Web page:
Notre Dame gets back on track with home win over Detroit Mercy

Tom Noie
South Bend Tribune

SOUTH BEND — An angry Dane Goodwin can be an effective Dane Goodwin.

The Notre Dame sophomore guard said as much in the coach’s office during a meeting Monday, then showed as much Tuesday at home in a needed bounce-back game against Detroit Mercy.

Irish coach Mike Brey likes to say that Goodwin plays best when he’s a little upset and playing with more of an edge. Goodwin and his teammates had plenty to be irritated over after losing their last two.

Goodwin erupted for a career high 27 points and seven rebounds to lead Notre Dame to a 110-71 victory at Purcell Pavilion. It was an Irish season best for points. They came into the contest averaging 72.3.

“It was good to see a couple down, especially after the last two games,” Goodwin said. “It starts with my teammates. We had some great looks all night long. Overall,w e played really well tonight.”

Everything about Notre Dame (7-3) looked different. The way the Irish moved the ball. The way they shared it. Even the looks in their eyes showed more determined than the doubt that dominated last week. It was obvious even before halftime that Notre Dame wasn’t losing this one. The only drama would be how many points the Irish would score, how many assists they’d rack up and how big of a night Goodwin and the rest of the Irish would enjoy.

“Maybe our offense woke up a little bit tonight,” Brey said. “I like how we responded the last two days in practice.”

Notre Dame shot 59.4 percent from the field, 51.3 percent from 3 and finished with 33 assists.

“That’s pretty powerful,” Brey said.

“We were just moving it tonight,” Goodwin said. “Guys were more aggressive taking their shots. We got good looks all night long.”

The Irish also connected on a season high 20 3-pointers. Detroit Mercy (1-8) was in the wrong place at the wrong time. What positives did former Indiana coach Mike Davis take for the Titans out of this one?

“None,” he said. “We just kind of laid down at one point.”

Irish sophomore guard Prentiss Hubb had a career high 11 assists. Senior guard T.J. Gibbs also had a career best eight helpers. The Irish placed six players in double figures for points.

A scary moment arrived barely two minutes into the second half when Irish guard Rex Pflueger’s left leg buckled as he tried to plant while driving along the sideline across from the Irish bench. Pflueger missed the second half of last season with a torn anterior cruciate ligament in his left knee. He remained down for a bit before walking toward the Irish bench, then to the training room with medical personnel. He returned to the bench at the under-16 minute timeout.

Pflueger was cleared to return if needed. He wasn’t needed.

“He’s fine,” Brey said.

Brey took one for the team in some ways after Saturday’s game, saying that last week was arguably the worst week he’s had as a head coach in his 20 seasons at Notre Dame. Brey lamented that he wasn’t as plugged in as he should have been after all that had happened in a week that saw Notre Dame lose one sophomore (Chris Doherty) to a transfer and another (guard Robby Carmody) to a season-ending knee injury.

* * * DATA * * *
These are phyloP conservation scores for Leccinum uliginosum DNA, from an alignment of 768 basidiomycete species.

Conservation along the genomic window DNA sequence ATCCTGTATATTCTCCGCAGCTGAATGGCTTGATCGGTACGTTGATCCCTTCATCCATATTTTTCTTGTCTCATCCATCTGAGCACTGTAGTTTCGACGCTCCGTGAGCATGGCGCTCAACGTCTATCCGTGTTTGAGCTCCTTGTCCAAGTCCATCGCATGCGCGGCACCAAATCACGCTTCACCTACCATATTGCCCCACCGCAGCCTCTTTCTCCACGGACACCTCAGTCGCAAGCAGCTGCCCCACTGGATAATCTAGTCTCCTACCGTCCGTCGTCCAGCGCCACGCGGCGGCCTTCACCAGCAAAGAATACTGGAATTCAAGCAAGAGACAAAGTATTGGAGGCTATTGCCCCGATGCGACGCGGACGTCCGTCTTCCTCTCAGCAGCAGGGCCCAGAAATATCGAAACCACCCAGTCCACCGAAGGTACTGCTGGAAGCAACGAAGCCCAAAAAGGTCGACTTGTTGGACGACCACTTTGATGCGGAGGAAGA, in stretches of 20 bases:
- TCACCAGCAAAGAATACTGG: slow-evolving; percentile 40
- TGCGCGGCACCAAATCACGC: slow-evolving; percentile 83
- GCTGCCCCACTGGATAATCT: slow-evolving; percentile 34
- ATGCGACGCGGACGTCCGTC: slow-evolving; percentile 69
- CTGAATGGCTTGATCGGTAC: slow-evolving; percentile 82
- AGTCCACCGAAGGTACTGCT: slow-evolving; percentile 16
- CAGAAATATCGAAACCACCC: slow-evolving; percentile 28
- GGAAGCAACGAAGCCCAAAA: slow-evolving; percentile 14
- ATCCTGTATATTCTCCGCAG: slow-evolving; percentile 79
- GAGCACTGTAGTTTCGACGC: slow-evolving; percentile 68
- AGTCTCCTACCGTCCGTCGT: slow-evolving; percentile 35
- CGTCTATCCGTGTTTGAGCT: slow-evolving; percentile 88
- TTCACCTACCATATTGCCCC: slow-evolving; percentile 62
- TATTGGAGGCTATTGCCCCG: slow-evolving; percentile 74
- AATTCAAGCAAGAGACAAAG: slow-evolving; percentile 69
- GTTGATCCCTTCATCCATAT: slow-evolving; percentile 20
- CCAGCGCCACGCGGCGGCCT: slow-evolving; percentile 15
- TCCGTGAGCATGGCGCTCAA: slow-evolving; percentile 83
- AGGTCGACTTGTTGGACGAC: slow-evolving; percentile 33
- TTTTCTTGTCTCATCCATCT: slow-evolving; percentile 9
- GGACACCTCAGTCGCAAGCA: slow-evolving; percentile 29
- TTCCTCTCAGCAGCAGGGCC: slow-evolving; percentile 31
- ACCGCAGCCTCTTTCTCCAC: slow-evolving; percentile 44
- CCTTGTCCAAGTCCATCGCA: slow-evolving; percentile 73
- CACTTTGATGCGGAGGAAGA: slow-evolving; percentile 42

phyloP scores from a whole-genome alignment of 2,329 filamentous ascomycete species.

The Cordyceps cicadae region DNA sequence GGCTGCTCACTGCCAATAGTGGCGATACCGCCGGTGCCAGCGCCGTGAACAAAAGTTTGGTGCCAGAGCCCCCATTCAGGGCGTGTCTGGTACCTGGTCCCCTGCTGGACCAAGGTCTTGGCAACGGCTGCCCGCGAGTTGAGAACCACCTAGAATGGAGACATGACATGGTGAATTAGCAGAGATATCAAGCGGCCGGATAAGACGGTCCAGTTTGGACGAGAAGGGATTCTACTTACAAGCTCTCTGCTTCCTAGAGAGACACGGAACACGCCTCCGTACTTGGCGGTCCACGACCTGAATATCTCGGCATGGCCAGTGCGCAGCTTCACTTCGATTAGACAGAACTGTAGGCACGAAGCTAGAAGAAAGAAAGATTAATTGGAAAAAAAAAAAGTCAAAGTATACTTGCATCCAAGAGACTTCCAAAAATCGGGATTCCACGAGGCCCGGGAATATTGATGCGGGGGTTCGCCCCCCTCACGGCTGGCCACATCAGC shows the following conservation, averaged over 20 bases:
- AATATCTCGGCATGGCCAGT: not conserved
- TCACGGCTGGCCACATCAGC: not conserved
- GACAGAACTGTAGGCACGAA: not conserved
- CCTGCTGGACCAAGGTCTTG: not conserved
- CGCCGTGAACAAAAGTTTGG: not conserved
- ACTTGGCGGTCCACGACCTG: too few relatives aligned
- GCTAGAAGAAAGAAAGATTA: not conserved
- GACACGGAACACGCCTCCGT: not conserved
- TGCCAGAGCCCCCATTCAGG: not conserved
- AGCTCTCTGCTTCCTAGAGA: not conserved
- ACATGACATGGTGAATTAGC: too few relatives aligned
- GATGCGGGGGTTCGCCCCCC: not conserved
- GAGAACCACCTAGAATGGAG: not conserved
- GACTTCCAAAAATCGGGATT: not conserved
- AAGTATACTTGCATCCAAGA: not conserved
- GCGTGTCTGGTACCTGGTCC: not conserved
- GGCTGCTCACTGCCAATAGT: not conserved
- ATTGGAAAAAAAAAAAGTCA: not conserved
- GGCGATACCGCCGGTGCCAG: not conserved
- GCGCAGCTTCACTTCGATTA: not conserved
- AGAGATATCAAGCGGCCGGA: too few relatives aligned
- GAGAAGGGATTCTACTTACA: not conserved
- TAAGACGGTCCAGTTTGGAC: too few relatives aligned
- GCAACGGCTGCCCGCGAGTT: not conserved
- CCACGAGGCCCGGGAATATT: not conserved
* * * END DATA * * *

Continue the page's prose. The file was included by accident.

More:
The Irish played feeling too sorry for themselves for too long in dropping Saturday’s league home opener to Boston College, a team it had never lost to since joining the ACC in 2013-14. What better way than to take out that festering frustration against a Detroit Mercy team that arrived having lost four in a row and winless (0-5) on the road.

“We just tried to use that as fuel to the fire and play as hard as we could,” said Irish power forward Juwan Durham.

Notre Dame looked more like Notre Dame should the first four possessions. The Irish connected on their first four shots, and had four assists on those four baskets, to grab an early 10-5 lead. Gibbs opened the Irish scoring with a deep 3 to give the home team something it never had on Saturday — the lead. The Irish trailed for a total of 31 seconds.

Notre Dame led 12-7 at the first media timeout. After making their first four shots, the Irish made one of its next seven before a Rex Pflueger wing 3 gave them a 19-12 lead. A Durham bucket from the baseline stretched the Irish advantage to double figures for the first time, 24-14.

The Irish moved and cut and swung the ball better than they have recently, which led to easy looks and open looks. Good looks. Notre Dame had assists on 12 of its first 13 baskets doing what Brey wanted them to do.

“Move it!”

Attending Tuesday’s game was Kentucky coach John Calipari, whose son, Brad, is a graduate student guard for the Titans. Coach Calipari flew up from Lexington in the late afternoon. He lit a candle at the Grotto and threw a football around the playing surface of Notre Dame Stadium before watching the game from Club Naimoli with former Irish coach Digger Phelps.

Brad Calipari made his first shot — a 3 — shortly after checking in.

There were seats reserved for six NBA scouts (a season high for an Irish home game) for Tuesday’s game. One of the scouts said the six were in town to see really one guy, Titan guard Antoine Davis, who came into the contest averaging a team-high 23.8 points per game.

The Titans were a lot of Davis (27 points) and little else.

Notre Dame’s Dane Goodwin shoots a three point basket over Detroit Mercy’s Marquis Moore Tuesday at Purcell Pavilion.
Notre Dame head coach Mike Brey talks to his team during the first half against Detroit Mercy Tuesday at Purcell Pavilion.